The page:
A senior UAE official has opined that European nations should take a good look at the wide range of economic benefits of increased Gulf travel as opposed to training its focus on the fate of national airlines.
The senior UAE official made the remarks right before open skies negotiations begin with the European Union.
National flag carriers such as Lufthansa of Germany expressed its concern that it would lose business to Gulf carriers under such an arrangement that would govern traffic rights and issues concerning safety, security, and environmental cooperation.
The UAE’s envoy to Germany, Ali al-Ahmed, expressed hope that it could settle on an agreement with the EU on an open skies pact. He added that it had also requested for permission to add Berlin and Stuttgart to the four German cities it already serves. These are Hamburg, Duesseldorf, Munich and Frankfurt.
As it is, the EU already has open skies pacts with the United States, Canada, Israel and others. Its talks with Qatar have been going on now for 18 months and is showing steady progress.
The economic bloc also has a mandate to discuss the matter with the UAE, but is waiting for clarification on specific issues before officially initiating negotiations, said a source within the EU.
“It is short-sighted not to look at the big picture, the impact on hotels, restaurants, culture,” the former senior telecommunications executive remarked.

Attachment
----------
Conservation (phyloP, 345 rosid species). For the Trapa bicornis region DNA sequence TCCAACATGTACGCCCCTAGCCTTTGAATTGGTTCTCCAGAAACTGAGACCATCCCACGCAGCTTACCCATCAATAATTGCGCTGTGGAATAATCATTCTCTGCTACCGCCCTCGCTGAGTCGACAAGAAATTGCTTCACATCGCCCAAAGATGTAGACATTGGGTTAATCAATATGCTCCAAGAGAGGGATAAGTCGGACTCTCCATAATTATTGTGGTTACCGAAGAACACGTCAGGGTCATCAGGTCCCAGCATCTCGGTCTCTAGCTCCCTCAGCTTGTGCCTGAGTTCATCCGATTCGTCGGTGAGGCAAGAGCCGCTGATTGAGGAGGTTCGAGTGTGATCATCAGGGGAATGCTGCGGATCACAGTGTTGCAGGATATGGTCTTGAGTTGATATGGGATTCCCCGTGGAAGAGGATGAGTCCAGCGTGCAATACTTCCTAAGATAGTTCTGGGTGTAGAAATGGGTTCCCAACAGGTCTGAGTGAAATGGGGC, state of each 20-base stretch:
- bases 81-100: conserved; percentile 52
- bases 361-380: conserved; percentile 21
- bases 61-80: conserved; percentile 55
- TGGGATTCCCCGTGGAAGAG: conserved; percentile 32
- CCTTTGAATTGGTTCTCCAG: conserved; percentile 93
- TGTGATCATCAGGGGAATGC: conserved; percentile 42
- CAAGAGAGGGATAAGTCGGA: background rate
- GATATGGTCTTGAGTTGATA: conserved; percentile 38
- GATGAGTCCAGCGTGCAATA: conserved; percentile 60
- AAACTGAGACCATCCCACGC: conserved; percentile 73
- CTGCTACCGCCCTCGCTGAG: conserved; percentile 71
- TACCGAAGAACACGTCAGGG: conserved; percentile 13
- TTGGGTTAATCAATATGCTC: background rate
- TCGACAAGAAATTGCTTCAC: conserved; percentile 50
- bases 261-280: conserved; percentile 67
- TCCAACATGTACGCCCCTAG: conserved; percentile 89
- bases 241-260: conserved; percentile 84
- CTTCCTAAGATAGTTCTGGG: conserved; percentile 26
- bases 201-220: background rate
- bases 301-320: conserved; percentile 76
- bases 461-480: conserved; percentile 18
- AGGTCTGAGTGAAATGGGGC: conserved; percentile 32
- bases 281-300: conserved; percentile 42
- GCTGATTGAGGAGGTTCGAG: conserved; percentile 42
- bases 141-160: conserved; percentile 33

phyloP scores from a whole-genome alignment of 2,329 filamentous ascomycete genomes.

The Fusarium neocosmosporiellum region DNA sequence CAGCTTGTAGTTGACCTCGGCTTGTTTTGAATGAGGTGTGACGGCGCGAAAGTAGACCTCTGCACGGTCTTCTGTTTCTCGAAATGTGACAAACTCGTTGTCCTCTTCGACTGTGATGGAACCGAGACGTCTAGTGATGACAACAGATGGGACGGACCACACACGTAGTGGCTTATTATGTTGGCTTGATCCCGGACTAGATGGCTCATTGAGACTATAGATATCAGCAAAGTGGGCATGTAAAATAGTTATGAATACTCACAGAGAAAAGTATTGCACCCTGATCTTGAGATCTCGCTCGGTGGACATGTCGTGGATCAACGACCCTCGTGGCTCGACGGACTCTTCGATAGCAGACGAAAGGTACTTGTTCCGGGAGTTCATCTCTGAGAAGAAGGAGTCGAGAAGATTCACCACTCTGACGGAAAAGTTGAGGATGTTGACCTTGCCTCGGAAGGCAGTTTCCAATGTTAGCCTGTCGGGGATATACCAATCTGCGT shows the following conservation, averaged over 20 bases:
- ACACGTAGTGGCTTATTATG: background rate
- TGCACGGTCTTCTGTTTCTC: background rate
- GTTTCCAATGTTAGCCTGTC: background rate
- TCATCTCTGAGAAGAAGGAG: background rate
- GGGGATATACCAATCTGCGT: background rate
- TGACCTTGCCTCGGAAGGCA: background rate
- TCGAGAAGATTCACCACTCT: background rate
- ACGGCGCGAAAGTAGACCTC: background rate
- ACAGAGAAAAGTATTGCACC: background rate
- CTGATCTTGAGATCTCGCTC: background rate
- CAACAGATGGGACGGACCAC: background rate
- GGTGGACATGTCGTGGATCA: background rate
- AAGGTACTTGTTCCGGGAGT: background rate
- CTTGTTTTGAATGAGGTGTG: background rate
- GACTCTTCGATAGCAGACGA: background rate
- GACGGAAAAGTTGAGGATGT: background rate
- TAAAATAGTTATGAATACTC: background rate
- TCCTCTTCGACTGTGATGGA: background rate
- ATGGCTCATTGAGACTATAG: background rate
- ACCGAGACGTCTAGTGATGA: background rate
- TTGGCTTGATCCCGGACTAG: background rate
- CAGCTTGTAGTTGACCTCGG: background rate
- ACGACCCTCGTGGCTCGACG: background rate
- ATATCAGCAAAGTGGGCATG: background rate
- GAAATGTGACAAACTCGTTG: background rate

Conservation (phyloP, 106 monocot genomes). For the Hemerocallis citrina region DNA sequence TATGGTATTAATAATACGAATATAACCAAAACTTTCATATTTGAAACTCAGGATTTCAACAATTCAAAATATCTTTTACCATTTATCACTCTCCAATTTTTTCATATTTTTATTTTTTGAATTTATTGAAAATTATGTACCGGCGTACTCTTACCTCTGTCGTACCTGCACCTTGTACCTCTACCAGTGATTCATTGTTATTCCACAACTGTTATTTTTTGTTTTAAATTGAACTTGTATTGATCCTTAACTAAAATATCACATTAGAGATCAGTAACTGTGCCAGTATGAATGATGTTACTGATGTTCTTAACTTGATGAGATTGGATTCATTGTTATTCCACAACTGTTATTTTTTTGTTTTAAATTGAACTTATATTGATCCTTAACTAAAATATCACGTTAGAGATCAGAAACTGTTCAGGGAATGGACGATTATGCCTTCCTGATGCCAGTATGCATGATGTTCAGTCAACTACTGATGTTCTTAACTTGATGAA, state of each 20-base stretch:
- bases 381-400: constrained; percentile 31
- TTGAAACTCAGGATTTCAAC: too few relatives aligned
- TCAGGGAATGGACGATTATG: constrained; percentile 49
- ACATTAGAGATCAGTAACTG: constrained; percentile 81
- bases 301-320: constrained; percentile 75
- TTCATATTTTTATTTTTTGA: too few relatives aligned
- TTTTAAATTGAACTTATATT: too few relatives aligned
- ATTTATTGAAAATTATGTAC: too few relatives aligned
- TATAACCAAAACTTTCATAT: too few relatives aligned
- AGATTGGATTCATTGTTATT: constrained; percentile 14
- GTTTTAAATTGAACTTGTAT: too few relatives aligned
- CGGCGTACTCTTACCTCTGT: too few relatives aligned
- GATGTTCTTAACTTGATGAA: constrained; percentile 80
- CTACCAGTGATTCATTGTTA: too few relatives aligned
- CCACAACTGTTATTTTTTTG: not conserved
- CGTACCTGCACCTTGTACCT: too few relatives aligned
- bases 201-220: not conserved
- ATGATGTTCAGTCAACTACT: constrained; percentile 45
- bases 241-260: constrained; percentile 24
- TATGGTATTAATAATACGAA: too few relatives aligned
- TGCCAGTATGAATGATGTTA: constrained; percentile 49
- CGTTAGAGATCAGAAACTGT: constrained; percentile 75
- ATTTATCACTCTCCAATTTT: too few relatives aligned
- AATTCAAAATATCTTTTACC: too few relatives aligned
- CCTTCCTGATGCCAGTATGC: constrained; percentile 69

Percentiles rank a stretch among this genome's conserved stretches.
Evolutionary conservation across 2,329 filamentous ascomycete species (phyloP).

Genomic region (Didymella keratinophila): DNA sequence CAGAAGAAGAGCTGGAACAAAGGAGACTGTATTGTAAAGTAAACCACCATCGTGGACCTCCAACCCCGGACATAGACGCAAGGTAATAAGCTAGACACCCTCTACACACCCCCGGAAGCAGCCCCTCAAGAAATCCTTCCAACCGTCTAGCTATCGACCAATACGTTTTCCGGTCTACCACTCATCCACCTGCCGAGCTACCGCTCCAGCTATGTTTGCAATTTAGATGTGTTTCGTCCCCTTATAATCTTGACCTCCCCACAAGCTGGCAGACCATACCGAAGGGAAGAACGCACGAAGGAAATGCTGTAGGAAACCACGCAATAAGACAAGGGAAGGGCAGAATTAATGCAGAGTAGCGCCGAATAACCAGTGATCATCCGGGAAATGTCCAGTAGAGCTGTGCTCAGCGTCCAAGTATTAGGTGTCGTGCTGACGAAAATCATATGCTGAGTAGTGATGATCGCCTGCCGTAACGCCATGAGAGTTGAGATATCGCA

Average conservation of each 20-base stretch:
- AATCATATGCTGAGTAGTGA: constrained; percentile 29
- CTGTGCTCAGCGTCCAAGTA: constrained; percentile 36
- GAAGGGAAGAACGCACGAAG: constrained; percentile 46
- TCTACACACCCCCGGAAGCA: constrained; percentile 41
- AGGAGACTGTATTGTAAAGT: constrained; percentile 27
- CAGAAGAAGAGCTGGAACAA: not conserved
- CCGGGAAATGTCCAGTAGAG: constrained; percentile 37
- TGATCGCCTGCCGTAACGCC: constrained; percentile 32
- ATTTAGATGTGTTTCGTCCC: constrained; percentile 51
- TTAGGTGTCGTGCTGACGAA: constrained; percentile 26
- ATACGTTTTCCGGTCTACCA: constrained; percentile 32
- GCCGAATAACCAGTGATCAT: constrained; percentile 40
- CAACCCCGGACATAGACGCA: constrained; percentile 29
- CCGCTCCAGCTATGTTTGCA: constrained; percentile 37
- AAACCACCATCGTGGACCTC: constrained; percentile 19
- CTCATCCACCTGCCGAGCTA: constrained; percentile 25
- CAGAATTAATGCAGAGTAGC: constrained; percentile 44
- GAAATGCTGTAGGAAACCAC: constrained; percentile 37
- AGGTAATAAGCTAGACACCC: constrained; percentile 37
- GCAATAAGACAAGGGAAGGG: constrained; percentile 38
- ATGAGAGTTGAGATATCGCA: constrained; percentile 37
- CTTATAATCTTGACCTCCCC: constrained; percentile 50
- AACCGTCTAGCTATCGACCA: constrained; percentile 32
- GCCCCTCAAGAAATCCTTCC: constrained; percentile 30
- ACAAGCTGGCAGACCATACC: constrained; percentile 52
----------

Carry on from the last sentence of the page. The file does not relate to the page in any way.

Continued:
“For national carriers to come and say, this is not a fair competition, that is really not looking at the greater good for the economy.”
Emirates Airline was by far the biggest purchaser of Airbus (AIR.PA) A380 airplanes, which supported jobs in Hamburg and in other locales, and had helped fight off a freeze in A380 production, al-Ahmed disclosed, adding that travelers from the Gulf also made up a large number of tourists in Bavaria.
Al-Ahmed asked for hotels, tourist businesses and other sectors to help push for increased Gulf traffic into and out of Europe as it is unreasonable to compromise economic gains for the protection of national carriers.
“At the end of the day, it is about customer’s experience and they should be able to decide who do they want to fly with,” al-Ahmed said.